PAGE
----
While many people accessing the data are local sailors and kayakers looking for information on the wind speed, currents, wave heights and local conditions before venturing out on the water, educators also integrate the data into their curriculum. Utilizing the data for educational purposes is of utmost importance to NOAA, so much so that they have an entire education team dedicated to reaching out to local schools to demonstrate how the CBIBS data can be used in the classroom.

A CBIBS buoy floats in the mouth of the Susquehanna River after Kirk and Delatolas finished deploying sensors on April 10.

In addition to live reporting of local water and weather conditions, the buoy data provides a snapshot into what is happening around the Bay, demonstrating in a quantitative way how each part of the ecosystem is interrelated. Information on water temperature, salinity and dissolved oxygen can help researchers uncover important linkages between water quality and blue crab stocks, fish populations, bay grass abundance and more.

Despite the many challenges that the buoy technicians face, Kirk and her team exude an air of passion and commitment to maintaining the instruments that provide the most up-to-date information about the state of the Bay, all in the name of presenting the best science. For those working to restore the estuary and those interested in learning about the issues the Bay faces, the data can serve as a useful tool.

“I think we have an amazing opportunity to protect this watershed and this bay,” said Kirk. “It goes back to resources and taking pride in where you live. This is your home, why wouldn’t you protect it?”

All of the data is free to the public and can be accessed online, by phone at (877) 286-9229 and via a mobile app

To view more photos, visit the Chesapeake Bay Program’s Flickr page.

Video and images by Will Parson
Text by Jenna Valente

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About Jenna Valente - Jenna developed a passion for conservation through her outdoorsy nature and upbringing in Hawaii, Washington State and Maine. A graduate of Virginia Tech's Executive Master of Natural Resources program and University of Maine's School of Communication and Journalism, she welcomes any opportunity to educate the public about the importance of caring for the environment.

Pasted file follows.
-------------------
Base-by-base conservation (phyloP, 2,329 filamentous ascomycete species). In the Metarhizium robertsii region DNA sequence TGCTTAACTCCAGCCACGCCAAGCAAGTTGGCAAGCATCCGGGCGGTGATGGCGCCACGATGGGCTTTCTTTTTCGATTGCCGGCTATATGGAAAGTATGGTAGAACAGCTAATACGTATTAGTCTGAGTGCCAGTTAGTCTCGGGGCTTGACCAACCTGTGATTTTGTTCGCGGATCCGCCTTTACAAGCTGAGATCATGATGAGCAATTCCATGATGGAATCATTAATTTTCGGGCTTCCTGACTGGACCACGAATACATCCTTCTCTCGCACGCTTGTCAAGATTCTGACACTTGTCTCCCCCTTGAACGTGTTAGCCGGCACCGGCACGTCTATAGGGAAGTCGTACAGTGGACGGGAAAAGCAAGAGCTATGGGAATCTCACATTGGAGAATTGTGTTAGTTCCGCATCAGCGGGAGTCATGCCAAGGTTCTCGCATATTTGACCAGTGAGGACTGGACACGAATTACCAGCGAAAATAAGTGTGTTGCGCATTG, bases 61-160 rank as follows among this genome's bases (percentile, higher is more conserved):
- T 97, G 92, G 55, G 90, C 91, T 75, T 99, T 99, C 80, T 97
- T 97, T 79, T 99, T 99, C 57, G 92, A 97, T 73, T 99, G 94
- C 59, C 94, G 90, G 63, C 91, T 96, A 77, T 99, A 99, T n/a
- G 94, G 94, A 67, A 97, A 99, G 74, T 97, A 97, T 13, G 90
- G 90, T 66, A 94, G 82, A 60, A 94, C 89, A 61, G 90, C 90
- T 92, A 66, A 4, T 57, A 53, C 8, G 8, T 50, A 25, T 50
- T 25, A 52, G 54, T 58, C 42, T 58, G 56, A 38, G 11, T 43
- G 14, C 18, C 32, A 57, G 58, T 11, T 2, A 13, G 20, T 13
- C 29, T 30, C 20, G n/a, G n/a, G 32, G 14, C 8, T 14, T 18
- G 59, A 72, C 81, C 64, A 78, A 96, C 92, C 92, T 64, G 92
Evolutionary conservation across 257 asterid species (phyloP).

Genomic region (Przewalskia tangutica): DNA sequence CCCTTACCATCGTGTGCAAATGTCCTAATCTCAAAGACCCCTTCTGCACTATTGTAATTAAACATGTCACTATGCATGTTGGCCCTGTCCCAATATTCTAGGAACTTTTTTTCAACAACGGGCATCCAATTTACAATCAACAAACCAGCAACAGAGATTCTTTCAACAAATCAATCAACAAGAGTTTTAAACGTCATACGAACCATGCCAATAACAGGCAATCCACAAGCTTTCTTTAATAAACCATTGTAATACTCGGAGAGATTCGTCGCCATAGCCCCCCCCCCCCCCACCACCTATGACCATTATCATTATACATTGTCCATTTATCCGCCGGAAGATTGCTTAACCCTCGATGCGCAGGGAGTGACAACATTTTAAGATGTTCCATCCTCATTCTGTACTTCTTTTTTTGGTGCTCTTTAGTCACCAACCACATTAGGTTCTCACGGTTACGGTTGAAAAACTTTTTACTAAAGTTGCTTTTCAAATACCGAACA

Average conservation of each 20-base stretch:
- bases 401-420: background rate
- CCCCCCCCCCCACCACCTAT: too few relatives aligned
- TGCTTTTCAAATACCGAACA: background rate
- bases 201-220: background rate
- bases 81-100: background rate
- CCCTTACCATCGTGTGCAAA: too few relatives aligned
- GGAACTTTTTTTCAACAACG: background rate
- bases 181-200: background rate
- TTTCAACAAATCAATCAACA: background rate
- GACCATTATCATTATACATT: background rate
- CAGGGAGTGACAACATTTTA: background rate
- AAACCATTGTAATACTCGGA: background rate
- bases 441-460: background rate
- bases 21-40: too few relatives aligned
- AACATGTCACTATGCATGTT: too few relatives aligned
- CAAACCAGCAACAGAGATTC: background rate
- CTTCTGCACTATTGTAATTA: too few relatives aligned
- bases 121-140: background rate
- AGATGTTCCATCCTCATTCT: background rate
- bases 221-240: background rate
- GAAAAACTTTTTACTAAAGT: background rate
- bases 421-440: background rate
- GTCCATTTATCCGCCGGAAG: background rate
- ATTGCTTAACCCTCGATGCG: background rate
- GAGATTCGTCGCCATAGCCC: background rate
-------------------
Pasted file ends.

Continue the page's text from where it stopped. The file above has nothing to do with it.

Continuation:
Aug
31
2014

Letter from Leadership: Sister waterways

The history of the Anacostia and Patapsco rivers is similar to that of countless other mid-Atlantic waterways. At one time, these rivers served as sources of power that fueled industrialization and as sewer lines that removed human and industrial wastes from urban areas. Over time, these rivers lost their identities as “natural resources” and the values placed on them for food and spiritual renewal. 

Image courtesy eutrophication&hypoxia/Flickr

Rivers were our early highways, transporting people and goods from one place to another. They bound communities together, giving people a common experience. Earlier this month, community representatives, academics and activists came together at the Smithsonian Institution’s Anacostia Community Museum to share their experiences in trying to reclaim the original values of these resources for local residents.

Image courtesy Mr. T in DC/Flickr

Historian and University of Maryland Eastern Shore Professor Emeritus John Wennersten has studied and written about the Anacostia River for decades. At this talk, he discussed the ethical responsibility we have to remedy the environmental burdens that have been disproportionately placed on low-income and minority communities. Indeed, restoring urban waterways is an important step in this process. Both the Anacostia and Patapsco rivers have legacies of industrial development and pollution, and Dan Smith with the Anacostia Watershed Society and Joe Stewart with the Baltimore Historical Society described efforts to engage the community in reclaiming and restoring waterfronts. As part of this work, Christina Bradley from Baltimore’s Parks & People Foundation described efforts to improve the grounds of city schools. By replacing pavement with plants, her organization gives students, teachers and community members the opportunity to experience the value of urban green space. 

There is power in encouraging students to experience the environment. Dennis Chestnut, Director of Groundwork Anacostia River DC, has returned to the neighborhoods of his childhood to reconnect both youth and adult residents to their river. And Tony Thomas, the museum’s “Science Guy,” framed the evening’s discussion by describing his experience as a science teacher and the thrill he would feel when the “light bulb” went on for one of his students to illuminate a concept or idea.

Image courtesy Mr. T in DC/Flickr

The turnout for this event was at a disadvantage, thanks to beautiful weather and a Washington Nationals baseball game. But for those who spoke and those who attended, it offered a valuable time to share our experiences and learn from each other, driven by a common passion to reclaim, reconnect and restore our communities and our natural resources. It was a wonderful thing to witness.